MEPS 328:183-193 (2006) - doi:10.3354/meps328183
Ectoparasitic sea lice (Lepeophtheirus salmonis and Caligus elongatus) infestations of wild, adult, one sea-winter Atlantic salmon Salmo salar returning to Scotland
C. D. Todd1,*, B. D. M. Whyte2, J. C. MacLean2, A. M. Walker1,3
ABSTRACT: Caligid ectoparasitic copepods are major pathological pests on cultured Atlantic salmon Salmo salar L., and their population biology has been well studied in the farm environment. The ecology of caligid infestations of wild salmon is, by contrast, rather poorly understood. We monitored return migrant one sea-winter wild Atlantic salmon in Scotland annually for infestations of 2 caligids, Lepeophtheirus salmonis (Krøyer) (between 1998 and 2005) and Caligus elongatus Nordmann (between 1999 and 2005). Prevalence of L. salmonis was 100% in all years, whereas C. elongatus prevalence ranged from 90 to 100%. Abundances fluctuated markedly between years and L. salmonis mean abundance (min. to max.: 17.4 to 31.0) was significantly greater than for C. elongatus (min. to max.: 2.9 to 23.8) in all except one year. A positive association in abundance of the 2 species, for individual fish within any one year, indicates weak or absent competitive effects on abundances for individual hosts. Individual fish within any one year appeared similarly vulnerable to infestation by either species, although Taylors power regression showed clear differences in density-related patterns of overdispersion amongst hosts for the 2 species. Host condition factor (expressed either as Fultons index, K, or the relative mass index, WR) showed significant variation among years. Parasite species abundances were not, however, determined by host condition factor, and poor condition fish were no more likely to carry high infestations than were high condition fish.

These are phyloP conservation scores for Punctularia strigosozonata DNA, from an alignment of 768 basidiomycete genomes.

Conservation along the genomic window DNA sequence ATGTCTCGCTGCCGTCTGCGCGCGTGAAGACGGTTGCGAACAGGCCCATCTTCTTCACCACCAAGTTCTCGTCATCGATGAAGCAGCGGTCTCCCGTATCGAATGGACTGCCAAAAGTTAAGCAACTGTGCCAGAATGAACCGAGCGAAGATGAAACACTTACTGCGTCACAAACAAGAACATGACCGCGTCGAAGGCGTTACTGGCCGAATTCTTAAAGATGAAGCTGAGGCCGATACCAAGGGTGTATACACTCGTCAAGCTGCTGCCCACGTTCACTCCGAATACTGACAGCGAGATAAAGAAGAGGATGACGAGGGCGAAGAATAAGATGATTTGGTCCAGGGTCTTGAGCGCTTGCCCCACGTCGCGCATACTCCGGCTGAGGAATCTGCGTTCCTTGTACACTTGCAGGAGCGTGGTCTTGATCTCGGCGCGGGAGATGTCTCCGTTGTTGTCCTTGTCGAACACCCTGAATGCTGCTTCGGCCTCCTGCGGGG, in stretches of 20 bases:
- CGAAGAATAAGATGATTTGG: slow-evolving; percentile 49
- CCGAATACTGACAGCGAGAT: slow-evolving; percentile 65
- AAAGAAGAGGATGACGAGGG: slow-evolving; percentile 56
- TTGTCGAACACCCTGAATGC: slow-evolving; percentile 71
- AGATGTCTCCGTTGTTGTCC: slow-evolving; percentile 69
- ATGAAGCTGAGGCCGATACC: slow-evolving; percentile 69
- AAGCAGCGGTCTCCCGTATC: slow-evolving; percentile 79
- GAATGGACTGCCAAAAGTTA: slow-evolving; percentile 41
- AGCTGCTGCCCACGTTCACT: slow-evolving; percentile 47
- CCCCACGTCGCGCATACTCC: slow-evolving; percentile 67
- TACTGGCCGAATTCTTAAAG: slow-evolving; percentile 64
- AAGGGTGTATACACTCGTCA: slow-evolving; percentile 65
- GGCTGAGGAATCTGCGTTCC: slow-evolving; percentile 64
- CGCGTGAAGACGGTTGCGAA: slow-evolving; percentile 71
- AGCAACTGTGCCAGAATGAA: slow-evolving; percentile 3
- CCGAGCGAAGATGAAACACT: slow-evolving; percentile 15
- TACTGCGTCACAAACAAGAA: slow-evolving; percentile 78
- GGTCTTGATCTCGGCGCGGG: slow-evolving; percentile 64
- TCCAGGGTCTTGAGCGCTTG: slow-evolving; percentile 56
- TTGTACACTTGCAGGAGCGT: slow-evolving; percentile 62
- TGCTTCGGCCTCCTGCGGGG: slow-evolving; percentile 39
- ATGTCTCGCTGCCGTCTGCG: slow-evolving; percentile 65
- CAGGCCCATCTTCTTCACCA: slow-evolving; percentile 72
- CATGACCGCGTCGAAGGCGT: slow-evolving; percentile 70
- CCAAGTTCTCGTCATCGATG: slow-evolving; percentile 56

KEY WORDS: Copepoda · Caligidae · Ectoparasite · Lepeophtheirus salmonis · Caligus elongatus · Salmo salar
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